Association between pregravid physical activity and family history of stroke and risk of stillbirth: Population-based cohort study
Peer reviewed, Journal article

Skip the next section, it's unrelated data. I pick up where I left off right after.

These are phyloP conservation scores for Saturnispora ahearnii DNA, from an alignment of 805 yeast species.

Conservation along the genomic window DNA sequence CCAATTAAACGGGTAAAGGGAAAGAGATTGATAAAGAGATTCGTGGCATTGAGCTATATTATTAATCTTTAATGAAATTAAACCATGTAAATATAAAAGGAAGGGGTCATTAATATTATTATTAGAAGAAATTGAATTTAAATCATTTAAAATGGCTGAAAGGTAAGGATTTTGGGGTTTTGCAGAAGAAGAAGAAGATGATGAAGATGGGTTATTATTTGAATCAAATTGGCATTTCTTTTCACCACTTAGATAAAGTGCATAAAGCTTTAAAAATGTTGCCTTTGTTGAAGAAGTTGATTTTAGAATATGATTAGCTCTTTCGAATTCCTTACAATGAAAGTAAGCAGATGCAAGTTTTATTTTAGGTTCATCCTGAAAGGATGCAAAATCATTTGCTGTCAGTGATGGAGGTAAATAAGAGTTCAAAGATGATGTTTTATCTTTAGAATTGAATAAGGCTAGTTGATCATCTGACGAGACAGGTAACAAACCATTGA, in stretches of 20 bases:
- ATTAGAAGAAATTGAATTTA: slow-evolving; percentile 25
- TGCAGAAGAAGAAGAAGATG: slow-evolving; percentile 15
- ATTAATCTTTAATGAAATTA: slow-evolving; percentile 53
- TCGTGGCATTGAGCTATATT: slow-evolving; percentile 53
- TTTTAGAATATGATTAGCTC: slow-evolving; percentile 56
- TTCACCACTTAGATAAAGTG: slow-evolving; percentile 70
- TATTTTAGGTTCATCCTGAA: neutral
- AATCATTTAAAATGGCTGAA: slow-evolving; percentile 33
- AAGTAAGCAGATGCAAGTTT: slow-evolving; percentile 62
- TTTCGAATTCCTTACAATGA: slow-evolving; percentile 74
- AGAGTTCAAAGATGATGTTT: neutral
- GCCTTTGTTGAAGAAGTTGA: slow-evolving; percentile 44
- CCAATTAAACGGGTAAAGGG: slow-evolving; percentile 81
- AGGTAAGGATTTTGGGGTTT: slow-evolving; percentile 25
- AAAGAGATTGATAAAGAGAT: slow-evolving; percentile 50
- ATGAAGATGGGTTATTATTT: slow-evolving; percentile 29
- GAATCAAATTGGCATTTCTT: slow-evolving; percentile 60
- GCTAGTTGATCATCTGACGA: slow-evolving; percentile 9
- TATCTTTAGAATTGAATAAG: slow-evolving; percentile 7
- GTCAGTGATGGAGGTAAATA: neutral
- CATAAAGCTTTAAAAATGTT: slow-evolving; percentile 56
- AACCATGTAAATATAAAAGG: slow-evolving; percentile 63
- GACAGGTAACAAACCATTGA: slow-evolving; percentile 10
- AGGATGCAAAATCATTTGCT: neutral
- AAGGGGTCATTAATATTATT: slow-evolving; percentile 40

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Objectives: To evaluate whether family history of disease and pregravid lifestyle and cardiovascular risk factors are associated with subsequent stillbirth delivery. Design: Prepregnancy cohort study. Setting: Cohort Norway regional health surveys (1994–2003) linked to Medical Birth Registry of Norway for deliveries through 2012. Participants: 13 497 singleton births (> 22 weeks gestation) in 8478 women. Main outcome measure: Risk of stillbirth evaluated by Poisson regression. Results: Mean (SD) length of follow-up was 5.5 (3.5) years. In analyses adjusting for baseline age and length of follow-up, ≥3 hours of baseline past-year vigorous physical activity per week (resulting in shortness of breath/sweating) was associated with increased risk of stillbirth compared with <1 hour/week of vigorous activity (incidence rate ratio, IRR 2.46; 95% CI 1.23 to 4.90). In contrast, baseline past-year light physical activity of ≥3 hours per week associated with reduced risk of stillbirth compared with <3 hours of light physical activity per week (IRR 0.53; 95% CI 0.30 to 0.93). A family history of stroke associated with increased risk of stillbirth delivery (IRR 2.53; 95% CI 1.06 to 6.01). Because overweight/obese women may experience shortness of breath and sweating with less physical exertion than normal weight women, a sensitivity analysis was conducted limited to women with a normal BMI (> 18.5 and <25 kg/m2). Vigorous activity of ≥3 hours per week (IRR of 4.50; 95% CI 1.72 to 11.79) and a family history of stroke (IRR of 3.81; 95% CI 1.31 to 11.07) were more strongly related to stillbirth risk among women with a normal BMI than that observed for all women combined. Established risk factors also associated with stillbirth risk. Conclusions: The study identified physical activity and family history of stroke as potential new risk factors for stillbirth delivery.